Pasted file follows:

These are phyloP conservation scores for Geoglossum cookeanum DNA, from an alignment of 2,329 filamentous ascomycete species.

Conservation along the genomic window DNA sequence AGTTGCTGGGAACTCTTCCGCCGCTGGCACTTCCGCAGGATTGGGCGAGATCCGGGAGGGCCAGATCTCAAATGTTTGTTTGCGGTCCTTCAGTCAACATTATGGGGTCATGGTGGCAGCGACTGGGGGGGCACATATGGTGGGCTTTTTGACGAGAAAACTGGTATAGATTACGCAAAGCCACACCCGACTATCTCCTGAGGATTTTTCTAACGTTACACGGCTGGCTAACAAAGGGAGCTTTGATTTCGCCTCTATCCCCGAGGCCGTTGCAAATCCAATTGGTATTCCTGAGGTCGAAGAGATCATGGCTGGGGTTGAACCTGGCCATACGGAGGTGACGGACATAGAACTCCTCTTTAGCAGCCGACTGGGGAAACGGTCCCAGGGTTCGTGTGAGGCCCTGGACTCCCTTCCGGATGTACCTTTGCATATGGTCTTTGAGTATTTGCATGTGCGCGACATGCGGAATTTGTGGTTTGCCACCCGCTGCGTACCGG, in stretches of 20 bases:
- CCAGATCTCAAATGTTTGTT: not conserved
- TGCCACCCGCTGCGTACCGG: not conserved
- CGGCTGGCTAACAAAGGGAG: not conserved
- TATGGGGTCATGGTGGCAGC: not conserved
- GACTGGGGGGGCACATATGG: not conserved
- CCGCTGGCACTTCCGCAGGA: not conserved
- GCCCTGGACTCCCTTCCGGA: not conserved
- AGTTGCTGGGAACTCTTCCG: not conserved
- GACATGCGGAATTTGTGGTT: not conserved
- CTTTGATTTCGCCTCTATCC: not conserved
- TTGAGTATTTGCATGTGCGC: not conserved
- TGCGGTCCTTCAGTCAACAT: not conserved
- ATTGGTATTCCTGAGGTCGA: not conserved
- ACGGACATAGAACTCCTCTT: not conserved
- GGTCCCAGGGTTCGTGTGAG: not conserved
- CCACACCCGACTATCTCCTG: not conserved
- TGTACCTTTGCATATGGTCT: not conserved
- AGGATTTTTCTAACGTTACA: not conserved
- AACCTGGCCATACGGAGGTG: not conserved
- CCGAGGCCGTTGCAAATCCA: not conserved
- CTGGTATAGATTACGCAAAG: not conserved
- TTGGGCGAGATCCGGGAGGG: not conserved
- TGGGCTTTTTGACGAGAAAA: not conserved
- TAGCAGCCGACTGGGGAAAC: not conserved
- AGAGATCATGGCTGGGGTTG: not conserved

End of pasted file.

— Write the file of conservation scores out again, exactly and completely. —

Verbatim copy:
These are phyloP conservation scores for Geoglossum cookeanum DNA, from an alignment of 2,329 filamentous ascomycete species.

Conservation along the genomic window DNA sequence AGTTGCTGGGAACTCTTCCGCCGCTGGCACTTCCGCAGGATTGGGCGAGATCCGGGAGGGCCAGATCTCAAATGTTTGTTTGCGGTCCTTCAGTCAACATTATGGGGTCATGGTGGCAGCGACTGGGGGGGCACATATGGTGGGCTTTTTGACGAGAAAACTGGTATAGATTACGCAAAGCCACACCCGACTATCTCCTGAGGATTTTTCTAACGTTACACGGCTGGCTAACAAAGGGAGCTTTGATTTCGCCTCTATCCCCGAGGCCGTTGCAAATCCAATTGGTATTCCTGAGGTCGAAGAGATCATGGCTGGGGTTGAACCTGGCCATACGGAGGTGACGGACATAGAACTCCTCTTTAGCAGCCGACTGGGGAAACGGTCCCAGGGTTCGTGTGAGGCCCTGGACTCCCTTCCGGATGTACCTTTGCATATGGTCTTTGAGTATTTGCATGTGCGCGACATGCGGAATTTGTGGTTTGCCACCCGCTGCGTACCGG, in stretches of 20 bases:
- CCAGATCTCAAATGTTTGTT: not conserved
- TGCCACCCGCTGCGTACCGG: not conserved
- CGGCTGGCTAACAAAGGGAG: not conserved
- TATGGGGTCATGGTGGCAGC: not conserved
- GACTGGGGGGGCACATATGG: not conserved
- CCGCTGGCACTTCCGCAGGA: not conserved
- GCCCTGGACTCCCTTCCGGA: not conserved
- AGTTGCTGGGAACTCTTCCG: not conserved
- GACATGCGGAATTTGTGGTT: not conserved
- CTTTGATTTCGCCTCTATCC: not conserved
- TTGAGTATTTGCATGTGCGC: not conserved
- TGCGGTCCTTCAGTCAACAT: not conserved
- ATTGGTATTCCTGAGGTCGA: not conserved
- ACGGACATAGAACTCCTCTT: not conserved
- GGTCCCAGGGTTCGTGTGAG: not conserved
- CCACACCCGACTATCTCCTG: not conserved
- TGTACCTTTGCATATGGTCT: not conserved
- AGGATTTTTCTAACGTTACA: not conserved
- AACCTGGCCATACGGAGGTG: not conserved
- CCGAGGCCGTTGCAAATCCA: not conserved
- CTGGTATAGATTACGCAAAG: not conserved
- TTGGGCGAGATCCGGGAGGG: not conserved
- TGGGCTTTTTGACGAGAAAA: not conserved
- TAGCAGCCGACTGGGGAAAC: not conserved
- AGAGATCATGGCTGGGGTTG: not conserved